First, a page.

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View From The Dolan: Trip To The Kassam

Ben recaps the matchday experience of a trip to Oxford United.

PA Images via Getty Images

So that’s that then. Oxford’s cup final done and dusted. Back to single-figure attendances for them for the rest of the season. Given the amount of restrictions on this game, the sheer number of police and the demand for tickets (certainly from our end), I struggle to see how anyone doesn’t think this fixture is a derby.

Regardless of what our fans say, Oxford is a decent place. Ironic then that the stadium is in one of the worst places going. I mean, people talk about the Stade de Madejski being soulless, but the Kassam estate is where fun goes to die. It’s like America in the 90s, but without the movie stars.

It looks half-finished, disconnected and generally forlorn. But (and it’s a large but)… the parking is free! As a result, I made a last-minute decision to drive (I was gonna get the train but I know from previous that the journey from Oxford station to the ground takes about four hours which is infinitely longer than the original train journey I’d have had from Tilehurst to Oxford).

And this is where, of all the positive traits my own father has passed on to me, the negatives ones came out to play. My dad is obsessed with parking. Obsessed. From memory, the journey from my door to the Kassam would have been about 45 minutes. I read that there were around 2,000 spaces to park in next to the stadium. It was a 12.30 kick-off.

All these numbers, equations and calculations lead me to leave my house at 9am. Yup. 9am. I got to the ground at 10am, a full 2.5 hours until the match activation sequence began. I even refused/didn’t offer to pick up our own esteemed editor from the train station because I couldn’t face not having a space in the car park.

Of course, that journey took in a 15-minute break at a popular American restaurant (not because I was fatigued on the drive, but because I wanted to eat hash browns). I mean, I got there so early that the police hadn’t even turned up. Frankie and Benny’s wasn’t even open FFS. Thanks dad, thanks a lot.

The early arrival did let me get a programme though. Admittedly, it was rubbish and expensive (£4!!!) but it was so nice to hold one in my hands, like I’d been able to hug a long-lost relative or an injured squirrel, for example. There were four pages of reference on us in it, so I basically paid a £1 a page.

I also indulged myself in a black coffee which was honestly undrinkable. I had to wait a fair while though because, despite the early hour, people were scoffing down burgers with onions like it was an under-funded eating contest. I spent the next 90 minutes in the car, waiting for Sim to turn up and wondering if I’d parked my car far enough way so that any wayward shots would be clear of my vehicle.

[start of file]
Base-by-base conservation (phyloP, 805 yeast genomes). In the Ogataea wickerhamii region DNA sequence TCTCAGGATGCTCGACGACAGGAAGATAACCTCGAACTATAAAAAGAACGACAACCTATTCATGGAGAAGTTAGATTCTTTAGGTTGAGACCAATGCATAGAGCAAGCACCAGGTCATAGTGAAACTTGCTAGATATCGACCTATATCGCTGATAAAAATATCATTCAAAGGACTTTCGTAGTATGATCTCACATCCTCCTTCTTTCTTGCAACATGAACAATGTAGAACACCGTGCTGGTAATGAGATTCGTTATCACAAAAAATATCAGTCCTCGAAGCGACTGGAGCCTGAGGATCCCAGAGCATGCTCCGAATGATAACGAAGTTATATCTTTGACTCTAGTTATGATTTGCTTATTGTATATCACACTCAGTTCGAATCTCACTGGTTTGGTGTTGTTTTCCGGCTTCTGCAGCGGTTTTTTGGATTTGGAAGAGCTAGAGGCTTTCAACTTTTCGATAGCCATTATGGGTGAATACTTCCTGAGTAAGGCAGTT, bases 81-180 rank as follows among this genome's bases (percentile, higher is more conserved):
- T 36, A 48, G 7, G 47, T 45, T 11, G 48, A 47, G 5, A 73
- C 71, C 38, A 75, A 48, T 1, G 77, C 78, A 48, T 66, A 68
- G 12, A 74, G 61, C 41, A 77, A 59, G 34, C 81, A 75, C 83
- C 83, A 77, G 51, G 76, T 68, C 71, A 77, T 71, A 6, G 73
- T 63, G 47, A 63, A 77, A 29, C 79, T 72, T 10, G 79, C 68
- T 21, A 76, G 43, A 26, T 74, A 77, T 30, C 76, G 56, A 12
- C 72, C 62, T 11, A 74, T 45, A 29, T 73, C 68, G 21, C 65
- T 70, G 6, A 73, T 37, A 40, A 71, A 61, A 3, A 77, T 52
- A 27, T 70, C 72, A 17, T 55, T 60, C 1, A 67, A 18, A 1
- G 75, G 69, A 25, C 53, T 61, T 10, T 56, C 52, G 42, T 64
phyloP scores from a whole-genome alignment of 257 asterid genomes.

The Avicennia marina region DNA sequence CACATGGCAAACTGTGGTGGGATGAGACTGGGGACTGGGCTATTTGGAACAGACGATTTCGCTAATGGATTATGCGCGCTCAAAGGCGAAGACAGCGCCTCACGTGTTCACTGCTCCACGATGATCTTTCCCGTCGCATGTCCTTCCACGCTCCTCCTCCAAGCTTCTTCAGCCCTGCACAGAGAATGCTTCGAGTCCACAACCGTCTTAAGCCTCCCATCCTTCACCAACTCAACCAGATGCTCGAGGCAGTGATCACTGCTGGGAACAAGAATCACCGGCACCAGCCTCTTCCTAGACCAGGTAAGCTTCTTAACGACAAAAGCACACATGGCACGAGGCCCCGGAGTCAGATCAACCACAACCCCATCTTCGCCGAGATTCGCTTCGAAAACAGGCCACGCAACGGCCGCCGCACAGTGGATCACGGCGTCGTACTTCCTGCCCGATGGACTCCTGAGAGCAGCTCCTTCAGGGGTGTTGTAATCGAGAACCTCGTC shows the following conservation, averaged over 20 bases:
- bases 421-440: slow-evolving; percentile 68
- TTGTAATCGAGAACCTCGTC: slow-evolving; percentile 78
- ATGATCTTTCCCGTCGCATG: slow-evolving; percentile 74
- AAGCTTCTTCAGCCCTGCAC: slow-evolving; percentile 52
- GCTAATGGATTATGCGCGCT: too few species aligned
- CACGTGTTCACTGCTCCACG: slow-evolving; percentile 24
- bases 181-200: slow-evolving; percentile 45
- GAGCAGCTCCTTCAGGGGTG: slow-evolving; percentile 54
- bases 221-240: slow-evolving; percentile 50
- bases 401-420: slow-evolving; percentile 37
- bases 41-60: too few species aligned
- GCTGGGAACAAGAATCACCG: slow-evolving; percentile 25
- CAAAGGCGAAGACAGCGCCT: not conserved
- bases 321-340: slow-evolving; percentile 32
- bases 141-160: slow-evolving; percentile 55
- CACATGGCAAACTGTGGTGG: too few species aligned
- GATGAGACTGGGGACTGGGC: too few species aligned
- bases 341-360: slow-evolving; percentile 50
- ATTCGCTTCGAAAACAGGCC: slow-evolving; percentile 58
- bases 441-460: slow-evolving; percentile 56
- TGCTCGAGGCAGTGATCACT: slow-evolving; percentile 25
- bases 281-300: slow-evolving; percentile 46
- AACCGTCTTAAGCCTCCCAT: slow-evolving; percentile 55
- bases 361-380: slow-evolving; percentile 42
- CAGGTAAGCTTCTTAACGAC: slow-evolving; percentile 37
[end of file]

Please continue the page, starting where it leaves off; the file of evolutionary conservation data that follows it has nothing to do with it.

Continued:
Listen, the place itself is pretty inoffensive but not exactly welcoming. The lights in the concourse were dimmed, the mood upbeat, the pies selling reasonably well. Not one part of the ground seems to connect well at all - there’s a skip in the corner for apparently no reason. It’s just odd. Parts of it remind me of the Barbican in London where they’ve used concrete on concrete for absolutely no reason at all.

Team-news-wise, I couldn’t understand not playing Charlie to be honest. We’ve looked better these last few games, conceded one goal in that time and generally been more aggressive. Of course it’s not down to one player, but we were far too passive in the first half.

The defence had no outlet, there were little to no overlapping runs down the wings and the control of the ball and possession were minimal. Effectively, we let them do what they wanted and we were lucky they weren’t more astute in their play because we could have been down and out at half time.

During the interval, some chap with a big, loud bike came on and did some driving. Pointless. You could say… IT WAS WHEELY CRAP! (not my joke, by the way. It was Sim’s). No subs were made either which was OK, at that point, I suppose. It made sense to wait and see until 10 minutes after the break.

Of course, those 600 seconds passed slowly and we were crying out for a change in pace. Oxford were quite happy to take what they were given and absorb the little to no pressure we were applying. We had to wait until 74 minutes for a reshuffle which basically yielded instant returns.

Big E ran down the left hand side, drilled the ball into the box and it was bundled home by some bloke wearing a yellow shirt. Cue pandemonium in the away end, some fruity language and some involuntary hugging of stewards. Game on. Charlie’s energy, along with direct running of Kelvin galvanised a tiring team. We were pushing for a winner. Oxford were in retreat. Could we get the +3?

No. But I maintain that if we’d had another five/six minutes, we’d have got a winner. We were definitely in the ascendancy and the subs changed the game (unlike last week where they actually hindered our progress). A draw was OK, it keeps us ticking over and moving in the right direction. But make no mistake, this week is ultra massive, culminating in one of the most important games of the season thus far in the shape of Charlton Athletic on Saturday.

Getting out of the ground was fine, until I got back to the car and couldn’t physically leave as people were fighting in the road. Ah the Thames Valley derby: never change…

Until next time.